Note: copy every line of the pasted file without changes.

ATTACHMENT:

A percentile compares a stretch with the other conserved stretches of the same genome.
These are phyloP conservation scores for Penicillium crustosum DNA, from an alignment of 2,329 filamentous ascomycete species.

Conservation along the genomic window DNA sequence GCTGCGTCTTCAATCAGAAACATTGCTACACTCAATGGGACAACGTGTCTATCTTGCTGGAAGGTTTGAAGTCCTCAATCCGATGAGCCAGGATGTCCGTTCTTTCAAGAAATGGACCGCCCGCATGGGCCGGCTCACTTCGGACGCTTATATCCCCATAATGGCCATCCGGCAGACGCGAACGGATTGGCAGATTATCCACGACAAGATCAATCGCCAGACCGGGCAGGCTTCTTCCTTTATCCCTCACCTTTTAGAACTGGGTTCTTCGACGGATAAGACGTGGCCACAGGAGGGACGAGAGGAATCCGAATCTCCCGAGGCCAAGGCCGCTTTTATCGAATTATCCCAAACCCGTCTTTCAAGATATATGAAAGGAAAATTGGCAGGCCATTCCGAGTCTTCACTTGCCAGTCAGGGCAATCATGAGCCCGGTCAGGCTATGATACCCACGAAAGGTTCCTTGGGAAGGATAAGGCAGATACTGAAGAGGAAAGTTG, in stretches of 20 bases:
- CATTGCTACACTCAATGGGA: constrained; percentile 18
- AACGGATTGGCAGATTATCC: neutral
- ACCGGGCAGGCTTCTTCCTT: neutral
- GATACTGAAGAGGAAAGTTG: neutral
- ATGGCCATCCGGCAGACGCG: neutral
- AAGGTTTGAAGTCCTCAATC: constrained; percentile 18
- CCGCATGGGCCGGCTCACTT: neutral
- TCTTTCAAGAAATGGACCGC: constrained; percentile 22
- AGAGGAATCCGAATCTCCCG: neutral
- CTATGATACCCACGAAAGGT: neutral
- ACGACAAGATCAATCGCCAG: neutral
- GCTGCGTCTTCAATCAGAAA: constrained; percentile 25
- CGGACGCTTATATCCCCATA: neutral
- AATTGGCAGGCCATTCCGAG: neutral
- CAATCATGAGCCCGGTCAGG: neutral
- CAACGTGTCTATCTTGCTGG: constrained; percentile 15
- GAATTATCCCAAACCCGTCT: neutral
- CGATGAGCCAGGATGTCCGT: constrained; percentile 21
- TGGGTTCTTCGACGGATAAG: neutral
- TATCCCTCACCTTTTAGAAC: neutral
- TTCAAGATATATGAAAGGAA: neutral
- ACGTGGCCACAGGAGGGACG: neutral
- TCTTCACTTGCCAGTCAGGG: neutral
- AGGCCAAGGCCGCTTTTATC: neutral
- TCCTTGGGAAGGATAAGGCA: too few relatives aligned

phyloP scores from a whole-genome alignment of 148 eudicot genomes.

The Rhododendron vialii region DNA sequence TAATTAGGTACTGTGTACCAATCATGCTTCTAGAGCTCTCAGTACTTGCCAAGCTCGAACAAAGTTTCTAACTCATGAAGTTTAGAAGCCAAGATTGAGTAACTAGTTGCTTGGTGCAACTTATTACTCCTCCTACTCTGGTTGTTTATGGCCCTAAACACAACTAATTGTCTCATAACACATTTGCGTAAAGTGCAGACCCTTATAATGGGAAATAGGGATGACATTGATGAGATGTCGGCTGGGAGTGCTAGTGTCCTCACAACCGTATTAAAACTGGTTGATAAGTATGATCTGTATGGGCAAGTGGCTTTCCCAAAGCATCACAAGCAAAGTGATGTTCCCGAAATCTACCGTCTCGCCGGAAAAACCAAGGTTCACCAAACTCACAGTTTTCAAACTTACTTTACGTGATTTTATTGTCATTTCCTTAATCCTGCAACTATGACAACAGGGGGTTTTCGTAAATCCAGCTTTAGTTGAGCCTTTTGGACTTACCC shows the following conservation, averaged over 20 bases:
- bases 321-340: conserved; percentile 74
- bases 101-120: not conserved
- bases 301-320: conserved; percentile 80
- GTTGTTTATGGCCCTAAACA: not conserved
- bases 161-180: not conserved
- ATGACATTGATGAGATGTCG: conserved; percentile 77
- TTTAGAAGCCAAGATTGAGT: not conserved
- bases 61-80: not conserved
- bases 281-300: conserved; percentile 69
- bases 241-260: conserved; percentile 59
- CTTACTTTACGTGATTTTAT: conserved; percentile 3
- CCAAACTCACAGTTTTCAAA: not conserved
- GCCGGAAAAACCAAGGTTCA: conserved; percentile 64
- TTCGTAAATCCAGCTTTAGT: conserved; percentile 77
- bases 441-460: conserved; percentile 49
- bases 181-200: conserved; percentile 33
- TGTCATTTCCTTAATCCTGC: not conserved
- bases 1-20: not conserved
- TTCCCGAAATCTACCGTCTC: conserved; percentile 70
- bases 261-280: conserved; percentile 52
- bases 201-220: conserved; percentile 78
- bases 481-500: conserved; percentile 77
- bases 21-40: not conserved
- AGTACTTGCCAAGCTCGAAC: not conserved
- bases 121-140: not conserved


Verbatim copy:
A percentile compares a stretch with the other conserved stretches of the same genome.
These are phyloP conservation scores for Penicillium crustosum DNA, from an alignment of 2,329 filamentous ascomycete species.

Conservation along the genomic window DNA sequence GCTGCGTCTTCAATCAGAAACATTGCTACACTCAATGGGACAACGTGTCTATCTTGCTGGAAGGTTTGAAGTCCTCAATCCGATGAGCCAGGATGTCCGTTCTTTCAAGAAATGGACCGCCCGCATGGGCCGGCTCACTTCGGACGCTTATATCCCCATAATGGCCATCCGGCAGACGCGAACGGATTGGCAGATTATCCACGACAAGATCAATCGCCAGACCGGGCAGGCTTCTTCCTTTATCCCTCACCTTTTAGAACTGGGTTCTTCGACGGATAAGACGTGGCCACAGGAGGGACGAGAGGAATCCGAATCTCCCGAGGCCAAGGCCGCTTTTATCGAATTATCCCAAACCCGTCTTTCAAGATATATGAAAGGAAAATTGGCAGGCCATTCCGAGTCTTCACTTGCCAGTCAGGGCAATCATGAGCCCGGTCAGGCTATGATACCCACGAAAGGTTCCTTGGGAAGGATAAGGCAGATACTGAAGAGGAAAGTTG, in stretches of 20 bases:
- CATTGCTACACTCAATGGGA: constrained; percentile 18
- AACGGATTGGCAGATTATCC: neutral
- ACCGGGCAGGCTTCTTCCTT: neutral
- GATACTGAAGAGGAAAGTTG: neutral
- ATGGCCATCCGGCAGACGCG: neutral
- AAGGTTTGAAGTCCTCAATC: constrained; percentile 18
- CCGCATGGGCCGGCTCACTT: neutral
- TCTTTCAAGAAATGGACCGC: constrained; percentile 22
- AGAGGAATCCGAATCTCCCG: neutral
- CTATGATACCCACGAAAGGT: neutral
- ACGACAAGATCAATCGCCAG: neutral
- GCTGCGTCTTCAATCAGAAA: constrained; percentile 25
- CGGACGCTTATATCCCCATA: neutral
- AATTGGCAGGCCATTCCGAG: neutral
- CAATCATGAGCCCGGTCAGG: neutral
- CAACGTGTCTATCTTGCTGG: constrained; percentile 15
- GAATTATCCCAAACCCGTCT: neutral
- CGATGAGCCAGGATGTCCGT: constrained; percentile 21
- TGGGTTCTTCGACGGATAAG: neutral
- TATCCCTCACCTTTTAGAAC: neutral
- TTCAAGATATATGAAAGGAA: neutral
- ACGTGGCCACAGGAGGGACG: neutral
- TCTTCACTTGCCAGTCAGGG: neutral
- AGGCCAAGGCCGCTTTTATC: neutral
- TCCTTGGGAAGGATAAGGCA: too few relatives aligned

phyloP scores from a whole-genome alignment of 148 eudicot genomes.

The Rhododendron vialii region DNA sequence TAATTAGGTACTGTGTACCAATCATGCTTCTAGAGCTCTCAGTACTTGCCAAGCTCGAACAAAGTTTCTAACTCATGAAGTTTAGAAGCCAAGATTGAGTAACTAGTTGCTTGGTGCAACTTATTACTCCTCCTACTCTGGTTGTTTATGGCCCTAAACACAACTAATTGTCTCATAACACATTTGCGTAAAGTGCAGACCCTTATAATGGGAAATAGGGATGACATTGATGAGATGTCGGCTGGGAGTGCTAGTGTCCTCACAACCGTATTAAAACTGGTTGATAAGTATGATCTGTATGGGCAAGTGGCTTTCCCAAAGCATCACAAGCAAAGTGATGTTCCCGAAATCTACCGTCTCGCCGGAAAAACCAAGGTTCACCAAACTCACAGTTTTCAAACTTACTTTACGTGATTTTATTGTCATTTCCTTAATCCTGCAACTATGACAACAGGGGGTTTTCGTAAATCCAGCTTTAGTTGAGCCTTTTGGACTTACCC shows the following conservation, averaged over 20 bases:
- bases 321-340: conserved; percentile 74
- bases 101-120: not conserved
- bases 301-320: conserved; percentile 80
- GTTGTTTATGGCCCTAAACA: not conserved
- bases 161-180: not conserved
- ATGACATTGATGAGATGTCG: conserved; percentile 77
- TTTAGAAGCCAAGATTGAGT: not conserved
- bases 61-80: not conserved
- bases 281-300: conserved; percentile 69
- bases 241-260: conserved; percentile 59
- CTTACTTTACGTGATTTTAT: conserved; percentile 3
- CCAAACTCACAGTTTTCAAA: not conserved
- GCCGGAAAAACCAAGGTTCA: conserved; percentile 64
- TTCGTAAATCCAGCTTTAGT: conserved; percentile 77
- bases 441-460: conserved; percentile 49
- bases 181-200: conserved; percentile 33
- TGTCATTTCCTTAATCCTGC: not conserved
- bases 1-20: not conserved
- TTCCCGAAATCTACCGTCTC: conserved; percentile 70
- bases 261-280: conserved; percentile 52
- bases 201-220: conserved; percentile 78
- bases 481-500: conserved; percentile 77
- bases 21-40: not conserved
- AGTACTTGCCAAGCTCGAAC: not conserved
- bases 121-140: not conserved